This International Women’s Day, Sarah Jessica Parker would like to address female workwear constructs.
The actress, designer, book publisher and producer feels that women should not be afraid to embrace their personality, and live life through a colorful lens — regardless of their corporate role or function.
“I work the shoe floor [for my SJP Collection brand] and a big part of my conversations with customers is to tell them that if you are wearing a purple shoe, that doesn’t make your brain any less capable. You are still the same person that comes with all the same information,” Parker said of her ideology surrounding office dress code norms.
Her commentary runs parallel to Monday’s debates within an English parliamentary committee, which highlighted companies that force women to wear certain wardrobe items to the office. The discussions follow a petition by Nicola Thorp, who was dismissed from her temporary role as a receptionist at PWC after she refused to wear heels – a requirement of her employment agency, Portico.
In January, a report published by the same parliamentary committee – the Women and Equalities committee – noted numerous issues raised by working women regarding hair, makeup and clothing requirements. Helen Jones, member of Parliament, said of the report’s findings: “We decided to investigate these issues. It is fair to say that what we found shocked us. We found attitudes that were more [relevant to the] 1850s than to the 21st century.”
Parker’s two-year-old label SJP Collection has given the actress and designer insight into women’s aesthetic preferences. She is known to appear, unannounced, on the shoe floor of Bloomingdale’s where she works directly with customers, listening to their sartorial thoughts and desires.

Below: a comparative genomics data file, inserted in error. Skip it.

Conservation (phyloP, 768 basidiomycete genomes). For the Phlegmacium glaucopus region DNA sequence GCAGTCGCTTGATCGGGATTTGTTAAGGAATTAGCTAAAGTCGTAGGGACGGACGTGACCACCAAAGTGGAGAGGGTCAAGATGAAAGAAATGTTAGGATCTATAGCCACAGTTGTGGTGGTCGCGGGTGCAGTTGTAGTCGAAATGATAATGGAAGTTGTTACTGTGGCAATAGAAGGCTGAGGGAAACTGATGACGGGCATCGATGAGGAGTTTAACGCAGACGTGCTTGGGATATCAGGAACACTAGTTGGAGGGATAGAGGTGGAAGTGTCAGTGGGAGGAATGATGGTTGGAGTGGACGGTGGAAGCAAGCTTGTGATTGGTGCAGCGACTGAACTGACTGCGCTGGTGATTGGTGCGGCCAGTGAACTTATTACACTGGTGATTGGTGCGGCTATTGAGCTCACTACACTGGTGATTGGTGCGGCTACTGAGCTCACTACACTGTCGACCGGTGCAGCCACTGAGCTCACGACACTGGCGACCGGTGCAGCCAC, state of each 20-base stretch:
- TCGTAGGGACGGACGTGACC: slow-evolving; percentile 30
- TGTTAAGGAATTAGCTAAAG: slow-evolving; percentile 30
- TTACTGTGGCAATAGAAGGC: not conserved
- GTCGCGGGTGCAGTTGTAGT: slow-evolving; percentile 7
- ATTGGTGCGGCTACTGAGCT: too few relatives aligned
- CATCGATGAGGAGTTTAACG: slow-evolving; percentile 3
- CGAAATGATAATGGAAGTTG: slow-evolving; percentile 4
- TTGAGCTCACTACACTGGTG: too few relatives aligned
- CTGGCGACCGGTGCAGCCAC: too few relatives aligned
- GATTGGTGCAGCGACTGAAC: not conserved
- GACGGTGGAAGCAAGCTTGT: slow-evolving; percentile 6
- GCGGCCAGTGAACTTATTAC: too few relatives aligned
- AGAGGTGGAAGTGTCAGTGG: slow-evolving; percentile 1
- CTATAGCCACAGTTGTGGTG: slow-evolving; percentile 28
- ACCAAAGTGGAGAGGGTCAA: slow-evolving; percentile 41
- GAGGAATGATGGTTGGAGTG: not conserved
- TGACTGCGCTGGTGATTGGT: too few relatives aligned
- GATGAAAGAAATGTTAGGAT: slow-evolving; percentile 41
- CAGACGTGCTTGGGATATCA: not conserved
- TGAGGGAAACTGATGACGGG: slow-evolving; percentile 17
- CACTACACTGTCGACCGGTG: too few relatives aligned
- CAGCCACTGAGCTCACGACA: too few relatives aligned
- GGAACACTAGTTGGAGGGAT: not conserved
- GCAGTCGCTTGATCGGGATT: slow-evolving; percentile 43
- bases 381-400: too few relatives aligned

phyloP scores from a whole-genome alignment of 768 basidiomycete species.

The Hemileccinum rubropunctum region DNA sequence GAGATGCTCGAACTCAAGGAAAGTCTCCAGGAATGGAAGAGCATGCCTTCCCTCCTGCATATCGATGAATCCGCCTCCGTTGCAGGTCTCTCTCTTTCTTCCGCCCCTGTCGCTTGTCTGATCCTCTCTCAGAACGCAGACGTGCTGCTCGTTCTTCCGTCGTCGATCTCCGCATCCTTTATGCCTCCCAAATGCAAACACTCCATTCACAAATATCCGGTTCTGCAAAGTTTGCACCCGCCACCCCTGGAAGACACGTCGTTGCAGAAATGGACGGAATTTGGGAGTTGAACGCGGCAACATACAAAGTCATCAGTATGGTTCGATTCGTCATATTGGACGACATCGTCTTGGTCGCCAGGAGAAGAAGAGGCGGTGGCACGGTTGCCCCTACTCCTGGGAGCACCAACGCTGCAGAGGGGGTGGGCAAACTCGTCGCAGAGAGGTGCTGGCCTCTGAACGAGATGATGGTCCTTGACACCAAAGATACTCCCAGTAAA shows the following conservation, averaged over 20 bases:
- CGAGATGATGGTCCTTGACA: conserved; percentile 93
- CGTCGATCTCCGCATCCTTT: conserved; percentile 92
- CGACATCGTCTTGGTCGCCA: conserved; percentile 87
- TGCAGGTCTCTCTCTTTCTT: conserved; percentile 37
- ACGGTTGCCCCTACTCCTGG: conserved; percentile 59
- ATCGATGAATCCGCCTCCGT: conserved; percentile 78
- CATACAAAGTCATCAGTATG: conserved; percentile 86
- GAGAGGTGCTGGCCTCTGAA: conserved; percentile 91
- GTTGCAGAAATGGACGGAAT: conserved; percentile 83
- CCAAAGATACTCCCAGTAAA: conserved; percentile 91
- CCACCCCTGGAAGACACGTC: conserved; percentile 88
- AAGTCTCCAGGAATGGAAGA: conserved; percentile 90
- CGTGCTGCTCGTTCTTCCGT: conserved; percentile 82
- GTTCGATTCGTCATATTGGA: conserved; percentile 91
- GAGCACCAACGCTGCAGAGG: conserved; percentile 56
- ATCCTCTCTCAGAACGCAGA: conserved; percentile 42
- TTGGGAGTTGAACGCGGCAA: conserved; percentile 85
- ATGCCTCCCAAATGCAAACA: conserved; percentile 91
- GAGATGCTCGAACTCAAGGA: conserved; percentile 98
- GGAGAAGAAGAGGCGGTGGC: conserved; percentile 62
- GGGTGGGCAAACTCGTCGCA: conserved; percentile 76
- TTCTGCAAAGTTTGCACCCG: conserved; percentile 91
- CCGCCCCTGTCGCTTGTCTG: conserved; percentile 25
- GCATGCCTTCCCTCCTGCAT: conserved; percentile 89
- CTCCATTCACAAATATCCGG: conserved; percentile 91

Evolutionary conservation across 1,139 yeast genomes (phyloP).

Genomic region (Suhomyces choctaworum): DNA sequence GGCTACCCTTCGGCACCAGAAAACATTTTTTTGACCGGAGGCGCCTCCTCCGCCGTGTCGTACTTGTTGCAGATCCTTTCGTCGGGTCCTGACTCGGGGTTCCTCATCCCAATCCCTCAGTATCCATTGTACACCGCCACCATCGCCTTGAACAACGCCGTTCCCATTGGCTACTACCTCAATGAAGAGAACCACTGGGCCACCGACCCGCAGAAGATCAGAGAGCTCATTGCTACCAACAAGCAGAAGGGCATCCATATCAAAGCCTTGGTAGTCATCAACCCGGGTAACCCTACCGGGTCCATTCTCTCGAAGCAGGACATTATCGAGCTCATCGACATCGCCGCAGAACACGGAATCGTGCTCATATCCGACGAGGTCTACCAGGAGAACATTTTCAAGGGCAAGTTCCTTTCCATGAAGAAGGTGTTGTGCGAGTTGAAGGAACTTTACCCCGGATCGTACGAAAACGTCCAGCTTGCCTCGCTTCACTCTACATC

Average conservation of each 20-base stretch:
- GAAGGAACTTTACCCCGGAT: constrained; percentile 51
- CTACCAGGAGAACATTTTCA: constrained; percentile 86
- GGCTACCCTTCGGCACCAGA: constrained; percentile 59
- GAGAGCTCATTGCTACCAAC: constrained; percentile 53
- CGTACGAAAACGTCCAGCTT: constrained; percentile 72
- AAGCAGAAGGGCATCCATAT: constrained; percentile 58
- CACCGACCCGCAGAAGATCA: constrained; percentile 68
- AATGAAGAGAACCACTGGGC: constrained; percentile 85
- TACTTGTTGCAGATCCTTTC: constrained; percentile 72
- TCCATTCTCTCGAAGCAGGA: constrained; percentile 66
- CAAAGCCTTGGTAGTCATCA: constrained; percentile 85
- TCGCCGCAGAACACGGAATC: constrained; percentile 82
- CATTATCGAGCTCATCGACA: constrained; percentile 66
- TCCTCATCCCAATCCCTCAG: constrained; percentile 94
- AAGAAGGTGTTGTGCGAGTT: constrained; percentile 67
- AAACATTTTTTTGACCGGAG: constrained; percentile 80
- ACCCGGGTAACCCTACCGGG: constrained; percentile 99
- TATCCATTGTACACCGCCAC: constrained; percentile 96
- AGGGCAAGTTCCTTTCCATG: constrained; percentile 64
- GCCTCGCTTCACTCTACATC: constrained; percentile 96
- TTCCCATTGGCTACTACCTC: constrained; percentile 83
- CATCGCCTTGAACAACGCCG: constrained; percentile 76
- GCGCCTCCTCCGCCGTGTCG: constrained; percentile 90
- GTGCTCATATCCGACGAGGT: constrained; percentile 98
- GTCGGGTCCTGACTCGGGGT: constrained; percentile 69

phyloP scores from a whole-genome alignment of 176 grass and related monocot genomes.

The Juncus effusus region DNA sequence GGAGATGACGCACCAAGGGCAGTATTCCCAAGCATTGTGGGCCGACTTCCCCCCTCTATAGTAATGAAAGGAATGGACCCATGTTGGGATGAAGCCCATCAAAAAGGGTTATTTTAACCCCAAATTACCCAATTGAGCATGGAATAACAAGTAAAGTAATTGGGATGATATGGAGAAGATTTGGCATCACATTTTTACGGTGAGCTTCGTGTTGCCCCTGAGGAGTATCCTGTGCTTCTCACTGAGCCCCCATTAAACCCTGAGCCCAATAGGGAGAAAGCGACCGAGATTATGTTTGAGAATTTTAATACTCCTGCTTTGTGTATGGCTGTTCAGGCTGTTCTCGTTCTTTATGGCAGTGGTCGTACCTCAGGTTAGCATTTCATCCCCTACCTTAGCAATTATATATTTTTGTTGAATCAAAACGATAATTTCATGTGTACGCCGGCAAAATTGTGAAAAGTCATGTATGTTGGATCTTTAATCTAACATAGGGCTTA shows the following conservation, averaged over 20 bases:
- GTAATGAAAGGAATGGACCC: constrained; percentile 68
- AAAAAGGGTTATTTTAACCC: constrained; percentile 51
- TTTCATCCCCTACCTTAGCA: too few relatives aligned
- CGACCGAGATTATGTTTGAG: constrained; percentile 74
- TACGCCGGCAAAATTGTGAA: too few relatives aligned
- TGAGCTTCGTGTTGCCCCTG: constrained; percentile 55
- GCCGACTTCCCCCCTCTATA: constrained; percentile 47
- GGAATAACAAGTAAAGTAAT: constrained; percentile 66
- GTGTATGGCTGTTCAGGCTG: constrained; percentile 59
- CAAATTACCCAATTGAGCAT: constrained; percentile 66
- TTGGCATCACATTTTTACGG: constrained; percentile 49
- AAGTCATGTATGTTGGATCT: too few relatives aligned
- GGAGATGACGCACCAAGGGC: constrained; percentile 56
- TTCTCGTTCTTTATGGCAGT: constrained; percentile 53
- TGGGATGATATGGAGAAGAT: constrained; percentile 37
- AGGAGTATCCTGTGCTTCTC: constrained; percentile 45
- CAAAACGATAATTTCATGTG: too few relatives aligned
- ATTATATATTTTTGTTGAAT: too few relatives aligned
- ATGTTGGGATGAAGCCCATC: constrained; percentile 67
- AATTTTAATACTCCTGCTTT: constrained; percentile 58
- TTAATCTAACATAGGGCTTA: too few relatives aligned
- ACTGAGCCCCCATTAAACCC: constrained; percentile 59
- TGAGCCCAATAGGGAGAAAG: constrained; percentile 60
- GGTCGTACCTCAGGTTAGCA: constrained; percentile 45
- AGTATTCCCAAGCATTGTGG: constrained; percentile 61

One hurdle that Parker has encountered in selling her largely candy-colored heels to American consumers, are preconceived, societal notions about the types of shoes that women feel they need to wear to work.
According to Parker, the movement for neutral career shoes has remained in place since women first entered the workforce. “As women were moving into the workforce in all positions, I think people thought that it wasn’t a threat to be as close to a male as you could be, and that’s a hard habit to break but we’ve seen women make different choices [recently].
“I’ve been on the floor dozens of time and asked women, ‘Do you need another pair of black pumps?’ and once you start talking to them and discover what they really want, and that it doesn’t in any way marginalize them or diminish their capability [to wear color], they want in.”
“Men are allowed to wear any color of tie to the office and for women, shoes should be their tie,” she added. “We tend to think of the black pump as what’s appropriate for the office and my goal is to introduce the idea of color.”
Parker says that in the last year, the American market has begun warming to the idea of alternative fabrications like satin, and brighter colors as everyday options. But the tide has yet to completely turn.
“It’s exciting to see that over time our color is selling better, in the way of women differentiating themselves, telling you who they are — they’re able to take some of those social constructs. We are not trying to make you a rogue colleague, but we are giving you the option to be your own person. You can still be intelligent, but we are giving you something special to wear.
“It’s a matter of time and images sinking into the consciousness.”